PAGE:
26. By Mary Morgan
    September 26, 2009 at 7:52 pm | permalink

    As of Saturday (Sept. 26), five Ann Arbor artists are among the top 100 ArtPrize vote-getters. They are Diane Austin, Michael Flynn, Matt Kelsey, Heidi Kumao and Matthew Shlian. See the full list at

  27. September 28, 2009 at 10:38 am | permalink

    I spent the entire weekend at ArtPrize with my family, and had an amazing time. This event was brilliantly conceived and executed – not just by its “strategic visionary” benefactor, but by the entire GR community, who invited the world to join in their city-wide celebration. I have no idea if Grand Rapids is normally this awesome, but it left a great impression.

    I’m headed to Boulder, CO this weekend for another locally-scoped, but nationally-branded Tech/Food/Music conference that would be right at home here in Ann Arbor: Link. I’m hoping our next Ignite Ann Arbor event is a step in this direction: Link.

    These other cities are much more effective in marketing cultural values that are creative, fun, and community-oriented, versus bureaucratic, staid, and institutional – not to pick on anyone, but compare groups in Grand Rapids and Boulder to Ann Arbor DDA and Ann Arbor SPARK for some idea of this. And to drive change, we have Ann Arbor Region Success to rally around. Hrm.

  28. September 28, 2009 at 1:21 pm | permalink


  29. By Rod Johnson
    September 28, 2009 at 2:21 pm | permalink

    Well said.

  30. By Dave Burhenn
    September 29, 2009 at 4:17 pm | permalink

    It was nice to see the Chronicle venture over to my home town to see ArtPrize. Grand Rapids is a remarkable place, due in no small part to some very generous local business people (the number of buildings and cultural sites named for DeVos, VanAndel and Meijer is quite incredible) and an openness to both the visual and performing arts that stems from the installation of the Calder stabile in 1969.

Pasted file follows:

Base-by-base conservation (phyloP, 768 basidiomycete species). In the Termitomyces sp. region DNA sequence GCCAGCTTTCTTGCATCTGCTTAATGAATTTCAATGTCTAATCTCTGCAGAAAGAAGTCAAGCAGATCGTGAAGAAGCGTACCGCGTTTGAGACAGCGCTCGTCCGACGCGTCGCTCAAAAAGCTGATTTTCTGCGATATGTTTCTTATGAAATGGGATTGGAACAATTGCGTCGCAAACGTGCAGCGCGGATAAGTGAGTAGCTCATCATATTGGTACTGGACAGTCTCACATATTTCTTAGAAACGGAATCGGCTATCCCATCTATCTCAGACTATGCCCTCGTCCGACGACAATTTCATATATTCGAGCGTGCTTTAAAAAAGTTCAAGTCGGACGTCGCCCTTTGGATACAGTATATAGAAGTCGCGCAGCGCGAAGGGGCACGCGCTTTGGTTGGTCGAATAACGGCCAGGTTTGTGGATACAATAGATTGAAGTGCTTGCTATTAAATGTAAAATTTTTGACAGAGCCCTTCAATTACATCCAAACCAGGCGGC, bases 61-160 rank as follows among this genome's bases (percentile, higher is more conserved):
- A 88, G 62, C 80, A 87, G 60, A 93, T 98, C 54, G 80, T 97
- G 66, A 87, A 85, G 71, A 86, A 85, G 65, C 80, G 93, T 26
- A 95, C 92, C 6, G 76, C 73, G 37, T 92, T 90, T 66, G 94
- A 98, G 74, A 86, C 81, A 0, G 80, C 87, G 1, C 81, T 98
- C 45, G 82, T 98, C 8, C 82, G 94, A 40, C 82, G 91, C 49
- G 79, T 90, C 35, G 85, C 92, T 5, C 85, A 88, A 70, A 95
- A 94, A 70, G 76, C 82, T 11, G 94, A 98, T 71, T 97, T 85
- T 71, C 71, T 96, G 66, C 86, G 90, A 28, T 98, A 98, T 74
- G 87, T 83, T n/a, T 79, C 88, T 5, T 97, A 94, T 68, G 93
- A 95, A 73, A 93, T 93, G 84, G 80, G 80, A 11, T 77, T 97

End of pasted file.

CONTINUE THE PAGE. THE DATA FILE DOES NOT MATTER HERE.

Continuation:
By the way, there was substantial opposition to the Calder in those days. One County commissioner wanted to put a fountain on the spot where the stabile stands today. Like Ann Arbor’s water garden, perhaps?

  31. September 30, 2009 at 5:38 pm | permalink

    When I first heard about Art Prize I really didn’t know what to think! The money wasn’t the reason I applied. I didn’t expect to win. I thought why not? It’s a risk but at least someone is doing SOMETHING for art. This has created a lot of dialog about art. The event has been dismissed and praised but TALKED about and that’s good for everyone on many levels. It reminded me a lot of the “happenings” in the 60′s. The freedom and energy was amazing. Did I personally like all the art? Not all of it. I liked much of it and couldn’t believe the range of approaches. Yes, it’s good for the city….they did a brilliant job hosting and planning. They made a ton of money. I don’t think Grand Rapids will be the same after this. I was a little nervous because of the city’s rep. for being ultra conservative. It may still be on some level but i think what they achieved is remarkable. I would encourage Ann Arbor to follow suit if possible. I love my city and making art in my city. An Art Prize Ann Arbor would be fantastic for everyone.

  32. By Joe
    October 1, 2009 at 8:54 pm | permalink

    YEs. ANN ARBOR needs something like Artprize. But we need to be more diverse and step outside of the little box!